One-Minute Book Reviews

August 15, 2007

Self-Help Books by Quacks, Frauds and Incompetents: Why Don’t They Get the Kinds of Clinical Trials That Drugs Get? (Quote of the Day)

Filed under: Quotes of the Day — 1minutebookreviewswordpresscom @ 1:02 am
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How many times have you read or heard about a self-help book that struck you as pure quackery? Probably a lot. Some publishers make preposterous claims for how their books will improve your physical or mental health, or claims that the Food and Drug Administration would never allow other kinds of companies to make without proof that they were true. But publishers are rarely held accountable for false advertising.

Should some of this snake-oil-in-print be subjected to the kinds of clinical trials that drugs get? The Wall Street Journal ran a fascinating article recently suggesting that this is starting to happen. Here’s part of what it said about health-related how-to books:

” … this category is reminiscent of the market for elixirs, oils and pills before the advent of federal regulation. Despite the growth in research, fewer than 5% of the tens of thousands of self-help books on the market have been subjected to randomized clinical trials. And authors with no scientific credentials are just as likely to hit the jackpot as are renowned physicians. ‘When the book cover announces that it’s a bestseller, that means nothing,’ says John Norcross, a University of Scranton professor of psychology and researcher on the effectiveness of self-help books.

“Now, mental-health professionals in the U.K., the U.S. and elsewhere are determined to distinguish the most proven offerings. The aim is to recommend books that have been shown to be successful in published trials conducted by reputable, independent researchers.”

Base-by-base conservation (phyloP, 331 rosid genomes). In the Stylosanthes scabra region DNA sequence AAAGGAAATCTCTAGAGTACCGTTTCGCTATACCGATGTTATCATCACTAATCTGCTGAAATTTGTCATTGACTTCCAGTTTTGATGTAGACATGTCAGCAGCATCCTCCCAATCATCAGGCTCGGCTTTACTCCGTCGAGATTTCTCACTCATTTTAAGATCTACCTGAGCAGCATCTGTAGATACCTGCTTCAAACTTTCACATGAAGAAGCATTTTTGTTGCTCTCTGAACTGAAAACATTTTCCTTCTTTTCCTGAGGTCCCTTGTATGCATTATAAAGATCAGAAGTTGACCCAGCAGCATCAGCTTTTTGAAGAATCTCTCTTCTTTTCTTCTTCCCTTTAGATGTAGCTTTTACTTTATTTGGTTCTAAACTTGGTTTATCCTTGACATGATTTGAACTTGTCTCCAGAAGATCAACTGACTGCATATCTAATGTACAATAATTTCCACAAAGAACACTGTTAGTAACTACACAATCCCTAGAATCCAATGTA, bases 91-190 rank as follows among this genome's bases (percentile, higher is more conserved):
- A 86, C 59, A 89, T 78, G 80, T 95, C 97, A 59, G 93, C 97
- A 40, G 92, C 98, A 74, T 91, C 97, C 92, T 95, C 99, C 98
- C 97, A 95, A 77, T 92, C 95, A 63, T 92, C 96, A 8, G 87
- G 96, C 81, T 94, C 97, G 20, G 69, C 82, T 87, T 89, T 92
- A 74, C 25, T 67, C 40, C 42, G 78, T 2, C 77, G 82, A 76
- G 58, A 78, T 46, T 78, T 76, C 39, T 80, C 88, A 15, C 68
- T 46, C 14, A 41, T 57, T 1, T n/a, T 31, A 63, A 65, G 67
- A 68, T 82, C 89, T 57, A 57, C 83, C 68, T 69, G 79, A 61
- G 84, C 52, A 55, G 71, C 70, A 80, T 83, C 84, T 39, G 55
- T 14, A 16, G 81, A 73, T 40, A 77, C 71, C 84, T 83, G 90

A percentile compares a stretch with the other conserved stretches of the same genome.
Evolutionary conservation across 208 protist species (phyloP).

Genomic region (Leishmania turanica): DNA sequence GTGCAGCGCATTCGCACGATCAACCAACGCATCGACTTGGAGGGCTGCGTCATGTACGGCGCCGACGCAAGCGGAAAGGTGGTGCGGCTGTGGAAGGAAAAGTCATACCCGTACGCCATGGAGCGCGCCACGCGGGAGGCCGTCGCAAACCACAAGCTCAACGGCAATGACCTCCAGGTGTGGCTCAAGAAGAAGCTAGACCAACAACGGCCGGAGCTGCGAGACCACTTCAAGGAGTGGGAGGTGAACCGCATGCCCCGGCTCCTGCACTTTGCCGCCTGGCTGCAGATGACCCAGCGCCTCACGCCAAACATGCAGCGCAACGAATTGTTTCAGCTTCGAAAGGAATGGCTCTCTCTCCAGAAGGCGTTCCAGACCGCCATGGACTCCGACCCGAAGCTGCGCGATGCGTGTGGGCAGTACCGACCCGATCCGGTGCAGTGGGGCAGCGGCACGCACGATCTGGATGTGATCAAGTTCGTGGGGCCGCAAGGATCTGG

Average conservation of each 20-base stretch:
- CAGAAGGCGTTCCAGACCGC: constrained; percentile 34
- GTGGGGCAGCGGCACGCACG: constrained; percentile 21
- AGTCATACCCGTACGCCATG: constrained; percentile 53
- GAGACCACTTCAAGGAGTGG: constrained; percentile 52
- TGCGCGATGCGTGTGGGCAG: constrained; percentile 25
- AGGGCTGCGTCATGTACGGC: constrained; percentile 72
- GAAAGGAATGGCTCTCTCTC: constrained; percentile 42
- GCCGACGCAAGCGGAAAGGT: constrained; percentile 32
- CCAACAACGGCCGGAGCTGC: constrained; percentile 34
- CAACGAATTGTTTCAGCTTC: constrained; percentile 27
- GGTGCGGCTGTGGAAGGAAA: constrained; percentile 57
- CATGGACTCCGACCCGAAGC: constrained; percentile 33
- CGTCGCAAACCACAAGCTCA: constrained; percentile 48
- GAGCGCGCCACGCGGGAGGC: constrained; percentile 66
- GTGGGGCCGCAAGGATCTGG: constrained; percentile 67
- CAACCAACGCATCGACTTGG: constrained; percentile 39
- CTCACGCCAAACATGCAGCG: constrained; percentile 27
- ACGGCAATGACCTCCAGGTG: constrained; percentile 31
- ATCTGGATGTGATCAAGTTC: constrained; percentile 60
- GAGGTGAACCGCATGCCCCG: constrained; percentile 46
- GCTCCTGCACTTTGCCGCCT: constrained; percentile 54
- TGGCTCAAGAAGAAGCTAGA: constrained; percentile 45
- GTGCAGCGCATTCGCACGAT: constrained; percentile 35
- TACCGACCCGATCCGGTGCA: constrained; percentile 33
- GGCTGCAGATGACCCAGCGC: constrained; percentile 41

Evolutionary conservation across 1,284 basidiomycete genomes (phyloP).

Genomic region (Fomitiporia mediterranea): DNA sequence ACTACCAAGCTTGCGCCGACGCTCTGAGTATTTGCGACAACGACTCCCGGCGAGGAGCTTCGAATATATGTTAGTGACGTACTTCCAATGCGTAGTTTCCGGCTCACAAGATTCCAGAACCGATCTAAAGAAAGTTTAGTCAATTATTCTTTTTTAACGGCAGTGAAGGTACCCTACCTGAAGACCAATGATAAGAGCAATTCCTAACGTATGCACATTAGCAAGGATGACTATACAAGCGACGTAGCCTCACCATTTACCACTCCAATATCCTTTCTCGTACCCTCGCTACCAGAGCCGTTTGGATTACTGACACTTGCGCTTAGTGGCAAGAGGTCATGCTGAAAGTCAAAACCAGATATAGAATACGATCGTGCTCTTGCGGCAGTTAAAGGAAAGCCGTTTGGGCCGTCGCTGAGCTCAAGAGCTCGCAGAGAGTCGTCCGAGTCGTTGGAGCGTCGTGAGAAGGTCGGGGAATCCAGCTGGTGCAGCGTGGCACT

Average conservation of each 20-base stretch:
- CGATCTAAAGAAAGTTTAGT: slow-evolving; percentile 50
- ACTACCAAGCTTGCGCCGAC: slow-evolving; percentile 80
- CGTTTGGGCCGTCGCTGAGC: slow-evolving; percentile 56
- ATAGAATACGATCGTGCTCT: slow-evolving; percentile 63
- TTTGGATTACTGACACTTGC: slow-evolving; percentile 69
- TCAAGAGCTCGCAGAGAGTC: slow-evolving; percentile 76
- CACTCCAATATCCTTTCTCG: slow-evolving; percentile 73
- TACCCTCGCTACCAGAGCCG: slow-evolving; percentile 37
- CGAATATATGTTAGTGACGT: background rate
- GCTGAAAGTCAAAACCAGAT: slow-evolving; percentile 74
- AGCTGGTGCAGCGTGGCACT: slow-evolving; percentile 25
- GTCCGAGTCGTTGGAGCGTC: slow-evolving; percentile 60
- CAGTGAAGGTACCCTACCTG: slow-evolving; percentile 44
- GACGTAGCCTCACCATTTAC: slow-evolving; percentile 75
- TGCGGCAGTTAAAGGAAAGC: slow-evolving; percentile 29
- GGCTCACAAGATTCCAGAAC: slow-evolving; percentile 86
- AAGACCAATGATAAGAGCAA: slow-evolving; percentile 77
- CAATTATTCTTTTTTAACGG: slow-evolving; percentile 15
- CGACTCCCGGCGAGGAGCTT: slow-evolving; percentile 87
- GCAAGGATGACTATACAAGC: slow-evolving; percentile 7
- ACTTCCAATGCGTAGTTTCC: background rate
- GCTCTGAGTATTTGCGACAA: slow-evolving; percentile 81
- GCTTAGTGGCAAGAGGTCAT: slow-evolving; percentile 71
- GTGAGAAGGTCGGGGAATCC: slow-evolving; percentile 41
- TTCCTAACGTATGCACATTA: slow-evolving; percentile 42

Kevin Helliker in “Bibliotherapy: Reading Your Way to Mental Health,” the Wall Street Journal, July 31, 2007, page D1. I couldn’t link to the article from this site but could find the story by cutting and pasting the following link into the address bar in my browser, so you might try that it if you want to know more: http://online.wsj.com/public/article/SB118583572352482728.html. You can also find this article easily by Googling “helliker + bibliotherapy.”

Comment by Janice Harayda:

I’m all for the kind of testing the Journal described. I’d also favor stricter regulation of advertising by book publishers, whether or not clinical trials were conducted. How about you?

(c) 2007 Janice Harayda. All rights reserved.

www.janiceharayda.com

2 Comments »

  1. [...] 1minutebookreviewswordpresscom wrote a fantastic post today on “Self-Help Books by Quacks, Frauds and Incompetents: Why Donât They …”Here’s ONLY a quick extractHow many times have you read or heard about a self-help book that struck you as pure quackery? Probably a lot. some publishers make preposterous claims about how their books will improve your physical or mental health, or claims that … [...]

    Pingback by www.learnhypnosiseasily.info » Self-Help Books by Quacks, Frauds and Incompetents: Why Don’t They … — October 9, 2007 @ 11:49 pm | Reply

  2. “Freedom of speech” makes it difficult to regulate dishonest claims. It is completely legal to write a book whose content is untrue, unless it is libelous.

    It is the “false advertising” angle that has made the most headway. While it is perfectly legal to write a book whose contents are untrue, it is not legal to make false claims about the book in advertising. If you do a web search on “Kevin Trudeau and FTC” you will see an example where the Federal Trade Commission has used this approach.

    These books are successful because they tell people what they want to hear. If I have a health problem, I desperately want to believe that there is an easy solution. Unfortunately, that is not always the case.

    “Navigating the Medical Maze” is a book that I wrote to try to help people distinguish between good and bad information. Check it out on Amazon.

    Comment by realitydoctor — January 25, 2008 @ 11:41 pm | Reply


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